Tin snips are tools used to cut thin sheet metal.

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Tin snips are tools used to cut thin sheet metal. http://cuttingtools.blogth.com / Tin snips are tools used to cut thin sheet metal. They use the same principles as common scissors, but are able to handle thicker and harder material. There are three different types of tin snips; straight cutting, left cutting, and right cutting. Straight cutting in a straight line, left cutting snips (usually red) will cut in a curve to the left, and right cutting snips (usually green) will cut in a curve to the right. http://cuttingtools.blogth.com / In practical use the red snips pictured will be used in the right hand, for straight or curving cuts, with the base material to the right being cut neatly and the left hand will be pulling away a spiraling offcut. The green snips work in the opposite fashion in the left hand, with the waste being on the right.
A similar tool called aviation snips can cut sheet metal with less effort than tin snips. A compound lever mechanism provides greater control with less effort. The serrated jaws prevent slippage and withstand heavy use. Also it is designed with a latch than holds the jaws closed if desired. The insulated handles have the same color- coding as with tin snips described above. http://cuttingtools.blogth.com / A tool called a hand notcher makes clean V-shaped cuts in sheet metal without slippage. The compound-action handles produce necessary leverage for fast cutting. http://cuttingtools.blogth.com /
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Been wondering what they were for .... ;)
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wrote: [spam deleted]

I was wrong.. I always thought that they were to snip tin...
mac
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...and table saws cut tables?
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I quit using the jig saw to make jigs, though..
mac
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Surgeons _have_ been known to use back saws to cut backs. <grin>
OTOH, I've got an offset screwdriver, but could never find an offset that needed screwing -- if I _were_ so inclined that is.
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On Mar 1, 12:56pm, snipped-for-privacy@host122.r-bonomi.com (Robert Bonomi) wrote:

Using that form of thought... what about a broad axe?
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to snip tin...

Or a jack plane or a plumb Bob
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channel locks??
mac
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mac davis wrote:

Or a box wrench?
--
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--John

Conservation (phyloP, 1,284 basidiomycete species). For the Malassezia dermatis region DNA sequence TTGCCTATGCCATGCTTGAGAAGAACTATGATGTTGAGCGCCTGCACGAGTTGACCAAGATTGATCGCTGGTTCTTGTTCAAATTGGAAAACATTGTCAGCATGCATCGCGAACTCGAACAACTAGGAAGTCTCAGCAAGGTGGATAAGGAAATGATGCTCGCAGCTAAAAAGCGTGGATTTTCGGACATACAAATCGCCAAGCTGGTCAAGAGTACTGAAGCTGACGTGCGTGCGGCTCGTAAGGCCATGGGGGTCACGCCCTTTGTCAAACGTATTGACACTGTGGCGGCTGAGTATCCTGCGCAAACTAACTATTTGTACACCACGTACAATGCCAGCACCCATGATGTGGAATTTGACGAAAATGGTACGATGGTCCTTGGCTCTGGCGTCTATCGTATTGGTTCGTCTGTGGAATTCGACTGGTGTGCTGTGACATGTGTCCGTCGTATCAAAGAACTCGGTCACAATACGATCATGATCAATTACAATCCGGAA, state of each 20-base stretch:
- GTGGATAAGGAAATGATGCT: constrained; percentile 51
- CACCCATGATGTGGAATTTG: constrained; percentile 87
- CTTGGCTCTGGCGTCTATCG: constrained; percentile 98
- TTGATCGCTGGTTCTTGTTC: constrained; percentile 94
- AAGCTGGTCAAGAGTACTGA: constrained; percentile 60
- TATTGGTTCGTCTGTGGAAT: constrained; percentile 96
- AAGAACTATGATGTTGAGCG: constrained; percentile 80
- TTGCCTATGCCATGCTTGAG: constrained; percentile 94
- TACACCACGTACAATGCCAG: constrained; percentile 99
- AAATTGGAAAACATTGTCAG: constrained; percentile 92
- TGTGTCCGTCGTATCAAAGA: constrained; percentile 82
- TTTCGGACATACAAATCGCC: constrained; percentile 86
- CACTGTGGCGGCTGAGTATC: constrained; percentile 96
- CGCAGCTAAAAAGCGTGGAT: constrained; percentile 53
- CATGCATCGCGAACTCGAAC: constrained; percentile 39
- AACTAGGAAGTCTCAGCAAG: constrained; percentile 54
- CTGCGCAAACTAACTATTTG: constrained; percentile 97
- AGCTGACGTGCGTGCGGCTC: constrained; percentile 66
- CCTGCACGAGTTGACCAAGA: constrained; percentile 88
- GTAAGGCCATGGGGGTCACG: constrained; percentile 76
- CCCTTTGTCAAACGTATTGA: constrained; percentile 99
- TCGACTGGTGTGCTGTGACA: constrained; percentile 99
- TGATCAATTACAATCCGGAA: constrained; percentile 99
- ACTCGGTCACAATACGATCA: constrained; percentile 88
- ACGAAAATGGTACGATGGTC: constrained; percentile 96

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J. Clarke wrote:

--
If you're going to be dumb, you better be tough

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Mark & Juanita wrote:

Peanut oil, olive oil, baby oil...
--
Jack Novak
Buffalo, NY - USA
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ya know, I always wondered how many baby's they need to get a quart of baby oil..
mac
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Robert Bonomi wrote:

Funny you mention this, we were watching one of those educational channels where they were showing brain surgery and the surgeon used a 9.6v Makita cordless drill to make a hole in the skull. I recognized it since it was the same one I have in my garage.
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Leonard Lee, Robin's father and founder of Lee Valley Tools, has been very active in design and re-design of surgical/medical tools. Want an unobtanium doohicky driver? Lee's your man.
But I tell ya, before any surgeon cuts me, I want to see Olfa and Festool.
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Don't Try This At Home!
(Professional Surgeon in a closed operating room.)
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wrote:

What then are aviation snips for? Cutting planes?
Wonder if they're related to that "aircraft remover" stuff in the clearance aisle?
Puckdropper
--
Marching to the beat of a different drum is great... unless you're in
marching band.
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I think they're to trim pilots? have to ask Barry that one..

mac
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mac davis wrote:

Maybe to "trim the plane"...
Har! <G>
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Hey, are you a hockey ref by any chance? JP
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